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Post Info TOPIC: "The willing suspension of disbelief"


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"The willing suspension of disbelief"
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is a fine old phrase, but with me the matter is more "the unwilling suspension of disbelief." I am more enthralled by a book that has drawn me in such that I am gradually aware that I meant to be cautious in my reading....but then there's this lump in my throat.....

-- Edited by jaimesan3 on Thursday 17th of February 2011 02:08:20 PM

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RE: "The willing suspension of disbelief"
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Please give an example of a book that does that to you?  I'm not sure I understand this quite intellectual post.smile

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"The willing suspension of disbelief"
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"Intellectual?" I don't think so. It's an old saying that sort of cleverly states a quality of a story, a satifying story--a "good, compelling  read."  If the story is told in a way that disarms you, keeps you turning pages, even if the topic, characters or story may contain elements that caused you to raise an eyebrow and think, well, "that's been done,"or "That's unrealistic, unscientific, implausible, wtc"  you feel drawn, even compelled to keep reading despite your personal bent to be more skeptical.....
[One example in the interes of space{ Thomas Harris's Red Dragom]

You end up with both eyebrows raised, almost surprised and gratified I think to have let your natural suspicion take a break and let you finish a story because it was so well crafted--Another old saying: "It's the treatment, not the subject that counts."

With a grizzled old veteran reader like me--who also is a fairly serious scribbler, and have been for  many years--you have to show me some serious story-telling chops to keep my interest. Especially if it's genre literature, where formulaic plots and stereotype characters abound, there had got to be some differences, some twists and nuances that overcome the formulaic mystery, adventure, cop story, rags-to-riches or serial killer saga to practically hogtie and disable my normally skeptical reading practices.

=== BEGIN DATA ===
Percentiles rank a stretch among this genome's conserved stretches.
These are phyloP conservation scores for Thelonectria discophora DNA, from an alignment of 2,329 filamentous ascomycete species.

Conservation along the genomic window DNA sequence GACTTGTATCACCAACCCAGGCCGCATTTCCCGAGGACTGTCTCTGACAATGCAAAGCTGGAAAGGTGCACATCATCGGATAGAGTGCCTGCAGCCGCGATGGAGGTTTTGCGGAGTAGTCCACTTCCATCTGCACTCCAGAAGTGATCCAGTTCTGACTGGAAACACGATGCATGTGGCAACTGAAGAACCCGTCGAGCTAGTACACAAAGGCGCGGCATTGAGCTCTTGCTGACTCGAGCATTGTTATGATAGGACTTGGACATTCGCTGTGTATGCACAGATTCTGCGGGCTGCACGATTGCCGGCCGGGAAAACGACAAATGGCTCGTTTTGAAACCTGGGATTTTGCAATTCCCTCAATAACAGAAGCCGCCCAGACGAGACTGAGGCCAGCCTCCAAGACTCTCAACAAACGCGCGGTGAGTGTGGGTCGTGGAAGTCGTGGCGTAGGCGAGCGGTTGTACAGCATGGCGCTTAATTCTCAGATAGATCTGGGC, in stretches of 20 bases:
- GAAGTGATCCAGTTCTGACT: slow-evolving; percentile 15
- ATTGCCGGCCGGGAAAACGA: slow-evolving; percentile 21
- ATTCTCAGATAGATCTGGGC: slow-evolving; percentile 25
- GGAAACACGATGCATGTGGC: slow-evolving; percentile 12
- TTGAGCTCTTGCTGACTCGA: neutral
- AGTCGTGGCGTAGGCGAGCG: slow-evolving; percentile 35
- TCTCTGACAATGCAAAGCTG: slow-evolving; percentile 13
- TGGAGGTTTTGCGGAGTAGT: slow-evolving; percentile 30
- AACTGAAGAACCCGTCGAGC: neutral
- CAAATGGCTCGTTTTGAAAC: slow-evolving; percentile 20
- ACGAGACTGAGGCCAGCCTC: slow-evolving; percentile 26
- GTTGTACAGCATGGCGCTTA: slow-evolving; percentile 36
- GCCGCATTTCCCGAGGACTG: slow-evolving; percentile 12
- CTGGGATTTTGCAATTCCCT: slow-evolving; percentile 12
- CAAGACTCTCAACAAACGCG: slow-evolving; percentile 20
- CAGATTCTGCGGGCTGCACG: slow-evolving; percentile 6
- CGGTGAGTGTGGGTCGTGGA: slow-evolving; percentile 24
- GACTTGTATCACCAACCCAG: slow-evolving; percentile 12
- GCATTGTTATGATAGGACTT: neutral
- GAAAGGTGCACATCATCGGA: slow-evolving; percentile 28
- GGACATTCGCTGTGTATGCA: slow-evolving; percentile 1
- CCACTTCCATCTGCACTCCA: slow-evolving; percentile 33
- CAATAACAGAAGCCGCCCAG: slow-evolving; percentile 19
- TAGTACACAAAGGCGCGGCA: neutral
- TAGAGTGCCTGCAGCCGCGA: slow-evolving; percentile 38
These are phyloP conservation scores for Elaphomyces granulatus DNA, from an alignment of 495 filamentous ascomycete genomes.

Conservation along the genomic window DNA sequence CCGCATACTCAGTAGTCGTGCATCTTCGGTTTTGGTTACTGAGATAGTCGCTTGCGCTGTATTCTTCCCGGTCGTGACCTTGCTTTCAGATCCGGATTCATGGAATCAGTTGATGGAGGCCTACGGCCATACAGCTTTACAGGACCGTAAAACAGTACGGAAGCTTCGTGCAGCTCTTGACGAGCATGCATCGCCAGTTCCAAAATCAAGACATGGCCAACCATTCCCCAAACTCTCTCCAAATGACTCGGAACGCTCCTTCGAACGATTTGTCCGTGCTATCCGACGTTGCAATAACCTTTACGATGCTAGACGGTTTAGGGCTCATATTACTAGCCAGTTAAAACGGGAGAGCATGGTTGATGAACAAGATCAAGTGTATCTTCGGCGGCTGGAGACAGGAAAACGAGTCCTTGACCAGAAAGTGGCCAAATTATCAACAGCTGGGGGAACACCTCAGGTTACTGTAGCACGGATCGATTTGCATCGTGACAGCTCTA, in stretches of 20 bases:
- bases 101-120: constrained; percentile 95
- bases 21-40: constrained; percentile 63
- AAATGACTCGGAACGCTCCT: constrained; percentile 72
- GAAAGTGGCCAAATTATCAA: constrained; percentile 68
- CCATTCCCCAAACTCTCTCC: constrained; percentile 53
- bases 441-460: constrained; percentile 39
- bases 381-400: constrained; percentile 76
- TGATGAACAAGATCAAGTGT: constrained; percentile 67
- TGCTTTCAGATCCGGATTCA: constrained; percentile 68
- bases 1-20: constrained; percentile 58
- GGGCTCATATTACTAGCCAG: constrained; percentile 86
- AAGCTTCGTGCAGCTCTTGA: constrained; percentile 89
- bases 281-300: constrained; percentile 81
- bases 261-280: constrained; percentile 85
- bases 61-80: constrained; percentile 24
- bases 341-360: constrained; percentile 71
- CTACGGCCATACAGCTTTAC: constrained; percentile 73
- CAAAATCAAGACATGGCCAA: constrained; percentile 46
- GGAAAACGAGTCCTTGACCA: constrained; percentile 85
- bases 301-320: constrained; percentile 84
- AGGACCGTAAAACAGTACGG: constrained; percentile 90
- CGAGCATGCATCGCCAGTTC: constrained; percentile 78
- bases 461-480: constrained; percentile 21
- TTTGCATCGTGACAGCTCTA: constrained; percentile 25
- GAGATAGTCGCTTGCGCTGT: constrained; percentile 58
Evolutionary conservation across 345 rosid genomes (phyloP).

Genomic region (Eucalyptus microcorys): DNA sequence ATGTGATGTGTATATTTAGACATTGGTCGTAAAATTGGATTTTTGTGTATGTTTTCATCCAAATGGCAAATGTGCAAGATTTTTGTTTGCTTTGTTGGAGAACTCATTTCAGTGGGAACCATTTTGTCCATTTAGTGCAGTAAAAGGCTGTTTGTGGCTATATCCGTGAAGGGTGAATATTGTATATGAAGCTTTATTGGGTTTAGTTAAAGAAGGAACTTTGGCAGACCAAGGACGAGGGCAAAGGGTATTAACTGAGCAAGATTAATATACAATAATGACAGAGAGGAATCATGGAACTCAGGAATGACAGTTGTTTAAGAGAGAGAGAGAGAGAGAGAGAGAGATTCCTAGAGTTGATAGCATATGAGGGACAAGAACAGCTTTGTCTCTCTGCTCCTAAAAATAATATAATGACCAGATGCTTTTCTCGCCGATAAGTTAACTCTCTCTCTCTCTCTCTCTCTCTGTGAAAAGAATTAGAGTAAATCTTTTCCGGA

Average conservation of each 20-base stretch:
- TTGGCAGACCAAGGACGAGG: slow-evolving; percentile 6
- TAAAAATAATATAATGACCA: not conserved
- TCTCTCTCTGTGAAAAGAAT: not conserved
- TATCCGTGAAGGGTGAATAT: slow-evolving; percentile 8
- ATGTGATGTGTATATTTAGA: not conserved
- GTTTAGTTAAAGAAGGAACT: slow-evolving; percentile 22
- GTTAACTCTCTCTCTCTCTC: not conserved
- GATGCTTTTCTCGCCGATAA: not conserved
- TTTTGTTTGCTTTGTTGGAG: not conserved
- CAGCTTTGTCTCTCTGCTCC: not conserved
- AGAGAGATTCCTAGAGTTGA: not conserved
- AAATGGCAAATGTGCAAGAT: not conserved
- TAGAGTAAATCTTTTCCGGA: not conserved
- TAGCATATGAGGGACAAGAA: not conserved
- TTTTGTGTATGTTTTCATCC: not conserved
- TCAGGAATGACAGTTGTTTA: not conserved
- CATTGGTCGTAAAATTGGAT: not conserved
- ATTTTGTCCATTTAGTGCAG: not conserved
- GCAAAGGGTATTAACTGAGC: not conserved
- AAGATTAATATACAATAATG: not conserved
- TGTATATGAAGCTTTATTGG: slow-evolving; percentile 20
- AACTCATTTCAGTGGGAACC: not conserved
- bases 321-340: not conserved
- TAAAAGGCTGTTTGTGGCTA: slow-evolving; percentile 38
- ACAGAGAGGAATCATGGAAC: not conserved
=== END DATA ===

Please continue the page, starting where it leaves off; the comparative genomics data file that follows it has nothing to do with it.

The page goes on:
-- Edited by jaimesan3 on Tuesday 22nd of February 2011 02:13:24 PM

-- Edited by jaimesan3 on Tuesday 22nd of February 2011 02:16:39 PM

-- Edited by jaimesan3 on Tuesday 22nd of February 2011 02:20:42 PM

__________________

 The cat: He walked by himself, and all the places were alike to him.

(R. Kipling)

 

 



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RE: "The willing suspension of disbelief"
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Thank you for the explanation jaimee.  I know now what you mean....there are some books that I don't want to end because I've become so fond of the characters and story.  I've not read anything really really good for a long time. 
The last book that moved me was the Denis LeHane book you recommended.
The Given Day.  By the way, LeHane has a new book out a sequel to "Gone, baby, Gone"
http://www.dennislehanebooks.com/books/

Mostly, I've been reading detective mysteries by Michael Connelly, John Sanford and the like. Makes winter go faster.

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Re-examine all that you have been told... dismiss that which insults your soul.
Walt Whitman

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